Yearly Archives: 2016

Opportunity for Artists: Art_Inbetween Commission

This post comes from Creative Carbon Scotland

Art_Inbetween recognises that the scale of communities in rural areas necessitates that art practice works across the full spectrum of society. As such, many rural areas are leading the way in socially-engaged practice that is making a significant difference to the way people live and the places that they inhabit.

At the end of February The Stove Network will host a  Summit that brings together rurally based art practices. This summit will be the starting point for the artist commission. Following the summit the commissioned artist will be expected to follow their own line of interest inspired by Art_Inbetween…for example:

  • Exploring the microcontexts of the different rural regions taking part in Art_Inbetween
  • Mapping art practices and interrelationships
  • A creative visualisation of contemporary rural art practice

There is no specific geographic base for the art commission, but the project will be managed by The Stove Network in Dumfries and the other practice teams taking part in Art_Inbetween (Northumberland, Scottish Highlands and South Wales) will be available as a research resource. It will be up to the artists to be self-directed and resourceful in navigating their way through this commission.

We are open to applications from all different artforms and teams as well as individuals.

Application

  • Expression of interest + examples of relevant past work (to be emailed in common digital format not exceeding 10 MB)
  • Submission of application to info@thestove.org by 5pm on 3rd Feb 2016
  • Interviews in week of 7th Feb in Dumfries
  • Applicants must be available to be in Dumfries for the Art_Inbetween Summit on 25th and 26th February 2016

Timeframe and Budget

  • Commission to be completed by end of April 2016
  • Fee (to include all materials and expenses) £1750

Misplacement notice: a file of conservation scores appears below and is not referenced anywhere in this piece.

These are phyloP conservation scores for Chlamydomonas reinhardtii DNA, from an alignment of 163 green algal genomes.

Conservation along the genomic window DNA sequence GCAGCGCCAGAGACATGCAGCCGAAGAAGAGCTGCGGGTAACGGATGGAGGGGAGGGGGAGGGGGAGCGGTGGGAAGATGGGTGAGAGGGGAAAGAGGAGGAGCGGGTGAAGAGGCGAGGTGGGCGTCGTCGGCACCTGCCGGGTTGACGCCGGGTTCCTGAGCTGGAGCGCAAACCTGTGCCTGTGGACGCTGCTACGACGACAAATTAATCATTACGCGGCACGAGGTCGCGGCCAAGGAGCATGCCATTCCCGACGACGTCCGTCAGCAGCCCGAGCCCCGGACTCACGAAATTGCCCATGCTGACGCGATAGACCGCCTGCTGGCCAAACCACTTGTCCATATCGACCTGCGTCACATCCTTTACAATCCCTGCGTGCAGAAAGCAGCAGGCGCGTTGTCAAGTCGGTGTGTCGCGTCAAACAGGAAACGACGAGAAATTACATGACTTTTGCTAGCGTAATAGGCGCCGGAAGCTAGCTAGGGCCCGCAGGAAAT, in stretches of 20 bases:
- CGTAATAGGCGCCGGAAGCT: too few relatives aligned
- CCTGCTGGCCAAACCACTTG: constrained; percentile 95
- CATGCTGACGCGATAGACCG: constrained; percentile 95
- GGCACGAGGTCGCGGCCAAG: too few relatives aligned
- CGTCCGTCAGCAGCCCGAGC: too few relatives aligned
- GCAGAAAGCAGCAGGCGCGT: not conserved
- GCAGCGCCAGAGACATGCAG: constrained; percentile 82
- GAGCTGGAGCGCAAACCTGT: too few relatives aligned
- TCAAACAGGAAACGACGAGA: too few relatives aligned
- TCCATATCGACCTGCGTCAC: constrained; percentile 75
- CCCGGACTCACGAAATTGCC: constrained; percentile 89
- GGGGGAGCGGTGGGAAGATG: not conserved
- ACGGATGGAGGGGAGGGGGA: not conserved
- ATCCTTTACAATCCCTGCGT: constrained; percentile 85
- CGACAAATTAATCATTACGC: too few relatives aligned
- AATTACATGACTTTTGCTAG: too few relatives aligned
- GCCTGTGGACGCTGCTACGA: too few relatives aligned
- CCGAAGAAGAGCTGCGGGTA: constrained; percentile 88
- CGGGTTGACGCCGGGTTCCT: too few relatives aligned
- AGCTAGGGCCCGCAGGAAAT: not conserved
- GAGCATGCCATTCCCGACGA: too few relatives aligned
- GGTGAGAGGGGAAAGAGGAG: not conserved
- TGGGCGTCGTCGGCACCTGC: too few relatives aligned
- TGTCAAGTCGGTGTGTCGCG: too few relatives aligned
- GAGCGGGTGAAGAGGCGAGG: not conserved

• Additional budget for documentation/presentation £300

The post Opportunity for Artists: Art_Inbetween Commission appeared first on Creative Carbon Scotland.

———-

Creative Carbon Scotland is a partnership of arts organisations working to put culture at the heart of a sustainable Scotland. We believe cultural and creative organisations have a significant influencing power to help shape a sustainable Scotland for the 21st century.

In 2011 we worked with partners Festivals Edinburgh, the Federation of Scottish Threatre and Scottish Contemporary Art Network to support over thirty arts organisations to operate more sustainably.

We are now building on these achievements and working with over 70 cultural organisations across Scotland in various key areas including carbon management, behavioural change and advocacy for sustainable practice in the arts.

Our work with cultural organisations is the first step towards a wider change. Cultural organisations can influence public behaviour and attitudes about climate change through:

Changing their own behaviour;
Communicating with their audiences;
Engaging the public’s emotions, values and ideas.

Go to Creative Carbon Scotland

Powered by WPeMatico

From Below: A Visual Arts Reflection on ArtCOP Scotland, Part II

This post comes from Creative Carbon Scotland

Read Part I here: A Visual Arts Reflection on ArtCOP Scotland, Part I

Glasgow

December 12

Neil and Zoe

Zoe Walker and Neil Bromwich: The Conch [Sound Studio] 2010-11.

I take part in an event organised by Creative Carbon Scotland and the Scottish Contemporary Art Network (SCAN). The artists, Zoe Walker and Neil Bromwich, talk about their projects including their work with a games designer and a change consultant in Orkney looking at the local response to the renewables industry, which has not always been welcomed. Bromwich explains that their concern with participation and engagement has its simplest roots in the fact that they make art together rather than alone. “If you work in collaboration your thoughts naturally turn to wider issues.”

The year is very old and everyone is very tired. It’s late. We talk about what difference SCAN might make and it is apparent that many of the artists, curators and educators present are already trying to reshape the landscape they live and work in. Many of them are actively modelling the future they want to see. The writer, Rebecca Solnit, argues in her essay Revolutions per Minute that such transformation is all around us, but sometimes it is hard to see. We must slow down to understand the shift in the tenor of our times.